Scientists link heatwave to climate change, warn of flash-floods from glacial melting in Himalayas. Photos: AFP / Reuters
In New Delhi, a burning rubbish dump choked residents for a third day with temperatures crossing 45˚C in parts of South Asia on Thursday — several degrees higher than normal — and forecasters warning that it will get even hotter this weekend.
Heatwaves have killed over 6,500 people in India since 2010, and scientists say climate change is making them harsher and more frequent across the region.
"This is the first time I've seen such horrible weather in April. Usually, we're prepared for this in May and onwards," said 30-year-old Delhi housewife Somya Mehra, as she and her family thirstily searched for a cold drink.
"Today we stepped out because of our anniversary but otherwise I'm not stepping out at all. I've stopped sending my kid out to play."
Heatwave to last at least three more days in India
A senior scientist at the India Meteorological Department said on Friday heat conditions would persist for at least the next three days, but that temperatures would fall after the arrival of monsoons, expected in some parts by May.
The health problems triggered by the heatwave were posing a bigger worry than the expected fourth wave of COVID-19, doctors in India said.
A woman along with a child takes a bath from a roadside tap on a hot summer day in Allahabad. AFP
"We are getting many patients who have suffered heatstroke or other heat-related problems," said Mona Desai, former president of Ahmedabad Medical Association in the western Indian state of Gujarat.
She said that 60-70% of the patients were school-aged complaining of vomiting, diarrhoea, abdominal colic, weakness and other symptoms.
Roads were deserted in Bhubaneshwar, in India's eastern state of Odisha, where schools have been shut, while neighbouring West Bengal advanced the school summer break by a few days.
The Indian states of Rajasthan, Gujarat and Andhra Pradesh imposed power cuts on factories as consumption for air conditioning and fans skyrocketed.
Smoke billows from a forest fire on a hot summer day at Shimla in Himachal Pradesh state. AFP
Media reports said that power stations were also facing shortages of coal — the main source of electricity in the nation of 1.4 billion people.
Many regions also reported falling water supplies that will only worsen until the annual monsoon rains in June and July.
Water shortages will hit farmers hardest, including those growing wheat as India aims to boost exports to help ease a global shortage due to the war in Ukraine.
Hottest since 1961
Temperatures are expected to be up to eight degrees higher than usual in parts of Pakistan, with the mercury peaking at 48 degrees in parts of rural Sindh on Wednesday, Pakistan's Meteorological Society warned.
Farmers have to use water sparingly in a country where agriculture is the mainstay of the economy and accounts for around 40 per cent of the workforce.
"Public health and agriculture in the country will face serious threats due to the extreme temperature this year," Climate Change Minister Sherry Rehman said.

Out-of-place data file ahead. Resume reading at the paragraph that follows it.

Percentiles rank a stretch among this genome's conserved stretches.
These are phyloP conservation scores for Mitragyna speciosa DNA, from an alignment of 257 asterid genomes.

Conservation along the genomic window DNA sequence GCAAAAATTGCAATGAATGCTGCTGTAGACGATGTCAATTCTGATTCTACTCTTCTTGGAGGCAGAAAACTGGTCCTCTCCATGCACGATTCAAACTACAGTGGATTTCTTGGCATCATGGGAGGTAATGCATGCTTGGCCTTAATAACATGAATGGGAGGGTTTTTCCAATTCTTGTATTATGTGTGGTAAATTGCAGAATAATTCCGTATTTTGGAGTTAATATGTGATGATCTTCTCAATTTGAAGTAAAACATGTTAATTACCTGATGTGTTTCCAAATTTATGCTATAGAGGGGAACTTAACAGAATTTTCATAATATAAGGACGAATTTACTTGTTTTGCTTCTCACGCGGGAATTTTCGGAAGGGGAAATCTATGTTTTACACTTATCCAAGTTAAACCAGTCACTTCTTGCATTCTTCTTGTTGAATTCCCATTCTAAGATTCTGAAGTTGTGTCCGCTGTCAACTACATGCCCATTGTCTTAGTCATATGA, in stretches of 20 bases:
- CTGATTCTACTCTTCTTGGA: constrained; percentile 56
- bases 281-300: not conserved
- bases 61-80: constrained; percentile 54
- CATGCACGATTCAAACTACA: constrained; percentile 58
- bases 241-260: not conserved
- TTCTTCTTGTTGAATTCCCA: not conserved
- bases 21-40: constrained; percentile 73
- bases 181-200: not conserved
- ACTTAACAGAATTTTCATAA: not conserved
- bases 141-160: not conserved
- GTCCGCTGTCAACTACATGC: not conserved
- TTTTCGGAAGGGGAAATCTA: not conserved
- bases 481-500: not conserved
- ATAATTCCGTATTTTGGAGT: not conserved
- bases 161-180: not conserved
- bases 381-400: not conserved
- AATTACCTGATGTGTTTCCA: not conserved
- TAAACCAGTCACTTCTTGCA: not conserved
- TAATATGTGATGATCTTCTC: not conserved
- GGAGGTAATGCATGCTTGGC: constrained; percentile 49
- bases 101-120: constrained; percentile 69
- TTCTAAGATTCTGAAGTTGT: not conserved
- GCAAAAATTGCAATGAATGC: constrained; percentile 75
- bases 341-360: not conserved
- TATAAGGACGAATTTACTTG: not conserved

People cool off at a swimming pool during a hot summer day in Lahore. AFP
"South Asia, particularly India and Pakistan are faced with what has been a record-breaking heatwave. It started in early April and continues to leave the people gasping in whatever shade they find," Sherry said in a statement.
More than a billion people are at risk of heat-related impacts in the region, scientists have warned, linking the early onset of an intense summer to climate change. For the first time in decades, Pakistan had gone from winter to summer without the spring season, Sherry said.
The government has also told provincial disaster management authorities to prepare urgently for the risk of flash-flooding in northern mountainous provinces due to rapid glacial melting, Sherry said.
Last month was the hottest March on record since 1961, the Pakistani Met office said.
Coming during the month of Ramadan, the heat makes fasting in both India and Pakistan even tougher for Muslims — who shun even water during daylight hours.
Glaciers in the Himalaya, Hindu Kush and Karkoram mountain ranges have melted rapidly, creating thousand of glacial lakes in northern Pakistan, around 30 of which were at risk of sudden hazardous flooding, the climate change ministry said, adding around 7 million people were vulnerable.
"Temperatures are rising rapidly in the country, and rising much earlier than usual," Indian Prime Minister Narendra Modi said on Wednesday, adding that India has seen "increasing incidents of fires in various places — in forests, important buildings and in hospitals — in the past few days."
In New Delhi, a 60-metre (200-feet) high rubbish mountain has been ablaze since Tuesday, which firefighting teams have been battling with lorry-loads of sand and mud.
The inferno, belching toxic black smoke that engulfed nearby districts, was the fourth such incident at a landfill site in the megacity of 20 million people in less than a month.
Pradeep Khandelwal, the former head of Delhi's waste management, said they were likely sparked by warmer temperatures speeding up the decomposition of organic waste.
"The dry and hot weather produces excess methane gas at the dumping sites that trigger such fires," Khandelwal told AFP.
"Before human activities increased global temperatures, we would have seen the heat that hit India earlier this month around once in 50 years," said Mariam Zachariah from the Grantham Institute at Imperial College London.
"But now it is a much more common event — we can expect such high temperatures about once in every four years. And until net emissions are halted, it will continue to become even more common".Agence France-Presse / Reuters
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